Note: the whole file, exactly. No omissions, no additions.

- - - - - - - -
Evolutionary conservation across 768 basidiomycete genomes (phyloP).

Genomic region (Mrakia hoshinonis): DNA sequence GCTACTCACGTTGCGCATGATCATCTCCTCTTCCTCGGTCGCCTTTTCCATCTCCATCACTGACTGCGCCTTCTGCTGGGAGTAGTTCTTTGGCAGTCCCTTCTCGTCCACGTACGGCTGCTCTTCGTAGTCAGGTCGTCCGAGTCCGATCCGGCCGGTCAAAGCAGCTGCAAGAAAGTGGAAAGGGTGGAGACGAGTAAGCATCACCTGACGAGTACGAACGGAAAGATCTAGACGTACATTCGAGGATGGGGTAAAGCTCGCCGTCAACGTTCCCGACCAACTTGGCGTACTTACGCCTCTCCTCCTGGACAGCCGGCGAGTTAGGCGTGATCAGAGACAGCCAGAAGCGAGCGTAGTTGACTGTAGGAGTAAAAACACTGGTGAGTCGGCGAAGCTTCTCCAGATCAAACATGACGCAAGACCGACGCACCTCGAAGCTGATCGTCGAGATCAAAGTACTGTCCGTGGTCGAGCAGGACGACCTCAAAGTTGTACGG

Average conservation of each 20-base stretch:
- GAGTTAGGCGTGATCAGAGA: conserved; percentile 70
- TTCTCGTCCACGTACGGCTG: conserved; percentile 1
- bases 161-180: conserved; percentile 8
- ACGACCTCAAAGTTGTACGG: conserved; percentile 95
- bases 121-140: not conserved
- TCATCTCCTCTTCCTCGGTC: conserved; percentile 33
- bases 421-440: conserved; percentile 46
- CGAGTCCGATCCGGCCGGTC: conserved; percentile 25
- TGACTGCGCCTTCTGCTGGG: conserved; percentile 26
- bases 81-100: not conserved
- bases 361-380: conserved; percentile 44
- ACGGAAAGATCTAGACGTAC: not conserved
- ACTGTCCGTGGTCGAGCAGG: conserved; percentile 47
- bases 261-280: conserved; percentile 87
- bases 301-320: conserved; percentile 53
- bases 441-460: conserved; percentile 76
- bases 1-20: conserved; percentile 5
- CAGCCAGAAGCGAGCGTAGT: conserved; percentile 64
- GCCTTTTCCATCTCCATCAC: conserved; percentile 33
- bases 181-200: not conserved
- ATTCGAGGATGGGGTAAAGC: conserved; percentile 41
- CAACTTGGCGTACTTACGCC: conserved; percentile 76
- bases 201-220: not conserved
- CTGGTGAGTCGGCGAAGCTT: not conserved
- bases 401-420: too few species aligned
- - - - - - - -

Evolutionary conservation across 768 basidiomycete genomes (phyloP).

Genomic region (Mrakia hoshinonis): DNA sequence GCTACTCACGTTGCGCATGATCATCTCCTCTTCCTCGGTCGCCTTTTCCATCTCCATCACTGACTGCGCCTTCTGCTGGGAGTAGTTCTTTGGCAGTCCCTTCTCGTCCACGTACGGCTGCTCTTCGTAGTCAGGTCGTCCGAGTCCGATCCGGCCGGTCAAAGCAGCTGCAAGAAAGTGGAAAGGGTGGAGACGAGTAAGCATCACCTGACGAGTACGAACGGAAAGATCTAGACGTACATTCGAGGATGGGGTAAAGCTCGCCGTCAACGTTCCCGACCAACTTGGCGTACTTACGCCTCTCCTCCTGGACAGCCGGCGAGTTAGGCGTGATCAGAGACAGCCAGAAGCGAGCGTAGTTGACTGTAGGAGTAAAAACACTGGTGAGTCGGCGAAGCTTCTCCAGATCAAACATGACGCAAGACCGACGCACCTCGAAGCTGATCGTCGAGATCAAAGTACTGTCCGTGGTCGAGCAGGACGACCTCAAAGTTGTACGG

Average conservation of each 20-base stretch:
- GAGTTAGGCGTGATCAGAGA: conserved; percentile 70
- TTCTCGTCCACGTACGGCTG: conserved; percentile 1
- bases 161-180: conserved; percentile 8
- ACGACCTCAAAGTTGTACGG: conserved; percentile 95
- bases 121-140: not conserved
- TCATCTCCTCTTCCTCGGTC: conserved; percentile 33
- bases 421-440: conserved; percentile 46
- CGAGTCCGATCCGGCCGGTC: conserved; percentile 25
- TGACTGCGCCTTCTGCTGGG: conserved; percentile 26
- bases 81-100: not conserved
- bases 361-380: conserved; percentile 44
- ACGGAAAGATCTAGACGTAC: not conserved
- ACTGTCCGTGGTCGAGCAGG: conserved; percentile 47
- bases 261-280: conserved; percentile 87
- bases 301-320: conserved; percentile 53
- bases 441-460: conserved; percentile 76
- bases 1-20: conserved; percentile 5
- CAGCCAGAAGCGAGCGTAGT: conserved; percentile 64
- GCCTTTTCCATCTCCATCAC: conserved; percentile 33
- bases 181-200: not conserved
- ATTCGAGGATGGGGTAAAGC: conserved; percentile 41
- CAACTTGGCGTACTTACGCC: conserved; percentile 76
- bases 201-220: not conserved
- CTGGTGAGTCGGCGAAGCTT: not conserved
- bases 401-420: too few species aligned